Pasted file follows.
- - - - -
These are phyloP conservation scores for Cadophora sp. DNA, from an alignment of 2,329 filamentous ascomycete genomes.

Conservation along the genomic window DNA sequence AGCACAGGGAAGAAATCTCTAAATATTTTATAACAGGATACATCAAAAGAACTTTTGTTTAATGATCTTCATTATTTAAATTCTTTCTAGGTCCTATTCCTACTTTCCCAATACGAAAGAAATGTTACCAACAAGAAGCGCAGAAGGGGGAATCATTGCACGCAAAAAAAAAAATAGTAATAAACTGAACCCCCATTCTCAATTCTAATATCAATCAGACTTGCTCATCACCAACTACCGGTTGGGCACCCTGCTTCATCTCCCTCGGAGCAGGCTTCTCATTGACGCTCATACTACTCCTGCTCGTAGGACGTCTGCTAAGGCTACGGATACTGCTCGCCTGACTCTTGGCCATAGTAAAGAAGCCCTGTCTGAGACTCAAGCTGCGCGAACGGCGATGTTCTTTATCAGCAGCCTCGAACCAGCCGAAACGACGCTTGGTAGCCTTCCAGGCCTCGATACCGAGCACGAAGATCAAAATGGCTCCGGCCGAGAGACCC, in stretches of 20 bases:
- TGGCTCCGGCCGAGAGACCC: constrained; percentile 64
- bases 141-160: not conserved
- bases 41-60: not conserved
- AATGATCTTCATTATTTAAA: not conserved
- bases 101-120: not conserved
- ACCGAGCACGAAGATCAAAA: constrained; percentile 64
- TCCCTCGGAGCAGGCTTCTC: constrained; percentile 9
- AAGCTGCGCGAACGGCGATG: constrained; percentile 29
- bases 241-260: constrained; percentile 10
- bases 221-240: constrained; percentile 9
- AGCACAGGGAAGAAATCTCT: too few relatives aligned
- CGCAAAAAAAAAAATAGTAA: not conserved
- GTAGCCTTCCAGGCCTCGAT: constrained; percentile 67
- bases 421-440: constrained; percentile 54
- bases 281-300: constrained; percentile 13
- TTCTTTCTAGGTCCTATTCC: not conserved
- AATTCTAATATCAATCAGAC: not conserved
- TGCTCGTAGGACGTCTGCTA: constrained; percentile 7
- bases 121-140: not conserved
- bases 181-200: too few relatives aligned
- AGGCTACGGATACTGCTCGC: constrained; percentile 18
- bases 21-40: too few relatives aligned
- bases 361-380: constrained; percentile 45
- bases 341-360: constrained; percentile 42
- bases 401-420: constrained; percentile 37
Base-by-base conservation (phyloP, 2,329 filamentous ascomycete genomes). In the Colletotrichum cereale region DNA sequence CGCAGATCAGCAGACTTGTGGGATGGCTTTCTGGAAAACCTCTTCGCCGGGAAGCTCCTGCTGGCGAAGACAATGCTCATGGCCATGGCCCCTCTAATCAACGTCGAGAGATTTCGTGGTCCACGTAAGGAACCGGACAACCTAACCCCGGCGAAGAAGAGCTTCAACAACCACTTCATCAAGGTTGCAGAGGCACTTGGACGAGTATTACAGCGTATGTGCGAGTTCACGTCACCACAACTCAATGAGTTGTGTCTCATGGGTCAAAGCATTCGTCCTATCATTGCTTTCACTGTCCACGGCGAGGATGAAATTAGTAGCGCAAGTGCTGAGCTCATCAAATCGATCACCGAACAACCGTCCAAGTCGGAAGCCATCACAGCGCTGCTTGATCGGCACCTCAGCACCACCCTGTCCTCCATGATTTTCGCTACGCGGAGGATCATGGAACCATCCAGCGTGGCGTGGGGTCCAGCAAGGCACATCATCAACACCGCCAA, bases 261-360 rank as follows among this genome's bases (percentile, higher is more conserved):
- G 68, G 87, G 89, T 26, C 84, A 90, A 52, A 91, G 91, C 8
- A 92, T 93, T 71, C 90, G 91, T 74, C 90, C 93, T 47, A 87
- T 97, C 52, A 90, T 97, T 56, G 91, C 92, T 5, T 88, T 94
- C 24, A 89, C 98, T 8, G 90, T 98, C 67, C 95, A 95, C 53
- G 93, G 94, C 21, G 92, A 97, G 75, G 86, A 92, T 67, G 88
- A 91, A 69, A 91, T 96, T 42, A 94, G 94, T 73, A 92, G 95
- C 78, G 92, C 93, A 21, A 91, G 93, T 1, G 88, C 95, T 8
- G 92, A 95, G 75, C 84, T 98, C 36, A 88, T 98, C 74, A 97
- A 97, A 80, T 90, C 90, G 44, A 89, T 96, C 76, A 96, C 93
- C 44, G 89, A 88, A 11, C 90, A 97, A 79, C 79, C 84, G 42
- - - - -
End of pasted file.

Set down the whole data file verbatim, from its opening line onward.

These are phyloP conservation scores for Cadophora sp. DNA, from an alignment of 2,329 filamentous ascomycete genomes.

Conservation along the genomic window DNA sequence AGCACAGGGAAGAAATCTCTAAATATTTTATAACAGGATACATCAAAAGAACTTTTGTTTAATGATCTTCATTATTTAAATTCTTTCTAGGTCCTATTCCTACTTTCCCAATACGAAAGAAATGTTACCAACAAGAAGCGCAGAAGGGGGAATCATTGCACGCAAAAAAAAAAATAGTAATAAACTGAACCCCCATTCTCAATTCTAATATCAATCAGACTTGCTCATCACCAACTACCGGTTGGGCACCCTGCTTCATCTCCCTCGGAGCAGGCTTCTCATTGACGCTCATACTACTCCTGCTCGTAGGACGTCTGCTAAGGCTACGGATACTGCTCGCCTGACTCTTGGCCATAGTAAAGAAGCCCTGTCTGAGACTCAAGCTGCGCGAACGGCGATGTTCTTTATCAGCAGCCTCGAACCAGCCGAAACGACGCTTGGTAGCCTTCCAGGCCTCGATACCGAGCACGAAGATCAAAATGGCTCCGGCCGAGAGACCC, in stretches of 20 bases:
- TGGCTCCGGCCGAGAGACCC: constrained; percentile 64
- bases 141-160: not conserved
- bases 41-60: not conserved
- AATGATCTTCATTATTTAAA: not conserved
- bases 101-120: not conserved
- ACCGAGCACGAAGATCAAAA: constrained; percentile 64
- TCCCTCGGAGCAGGCTTCTC: constrained; percentile 9
- AAGCTGCGCGAACGGCGATG: constrained; percentile 29
- bases 241-260: constrained; percentile 10
- bases 221-240: constrained; percentile 9
- AGCACAGGGAAGAAATCTCT: too few relatives aligned
- CGCAAAAAAAAAAATAGTAA: not conserved
- GTAGCCTTCCAGGCCTCGAT: constrained; percentile 67
- bases 421-440: constrained; percentile 54
- bases 281-300: constrained; percentile 13
- TTCTTTCTAGGTCCTATTCC: not conserved
- AATTCTAATATCAATCAGAC: not conserved
- TGCTCGTAGGACGTCTGCTA: constrained; percentile 7
- bases 121-140: not conserved
- bases 181-200: too few relatives aligned
- AGGCTACGGATACTGCTCGC: constrained; percentile 18
- bases 21-40: too few relatives aligned
- bases 361-380: constrained; percentile 45
- bases 341-360: constrained; percentile 42
- bases 401-420: constrained; percentile 37
Base-by-base conservation (phyloP, 2,329 filamentous ascomycete genomes). In the Colletotrichum cereale region DNA sequence CGCAGATCAGCAGACTTGTGGGATGGCTTTCTGGAAAACCTCTTCGCCGGGAAGCTCCTGCTGGCGAAGACAATGCTCATGGCCATGGCCCCTCTAATCAACGTCGAGAGATTTCGTGGTCCACGTAAGGAACCGGACAACCTAACCCCGGCGAAGAAGAGCTTCAACAACCACTTCATCAAGGTTGCAGAGGCACTTGGACGAGTATTACAGCGTATGTGCGAGTTCACGTCACCACAACTCAATGAGTTGTGTCTCATGGGTCAAAGCATTCGTCCTATCATTGCTTTCACTGTCCACGGCGAGGATGAAATTAGTAGCGCAAGTGCTGAGCTCATCAAATCGATCACCGAACAACCGTCCAAGTCGGAAGCCATCACAGCGCTGCTTGATCGGCACCTCAGCACCACCCTGTCCTCCATGATTTTCGCTACGCGGAGGATCATGGAACCATCCAGCGTGGCGTGGGGTCCAGCAAGGCACATCATCAACACCGCCAA, bases 261-360 rank as follows among this genome's bases (percentile, higher is more conserved):
- G 68, G 87, G 89, T 26, C 84, A 90, A 52, A 91, G 91, C 8
- A 92, T 93, T 71, C 90, G 91, T 74, C 90, C 93, T 47, A 87
- T 97, C 52, A 90, T 97, T 56, G 91, C 92, T 5, T 88, T 94
- C 24, A 89, C 98, T 8, G 90, T 98, C 67, C 95, A 95, C 53
- G 93, G 94, C 21, G 92, A 97, G 75, G 86, A 92, T 67, G 88
- A 91, A 69, A 91, T 96, T 42, A 94, G 94, T 73, A 92, G 95
- C 78, G 92, C 93, A 21, A 91, G 93, T 1, G 88, C 95, T 8
- G 92, A 95, G 75, C 84, T 98, C 36, A 88, T 98, C 74, A 97
- A 97, A 80, T 90, C 90, G 44, A 89, T 96, C 76, A 96, C 93
- C 44, G 89, A 88, A 11, C 90, A 97, A 79, C 79, C 84, G 42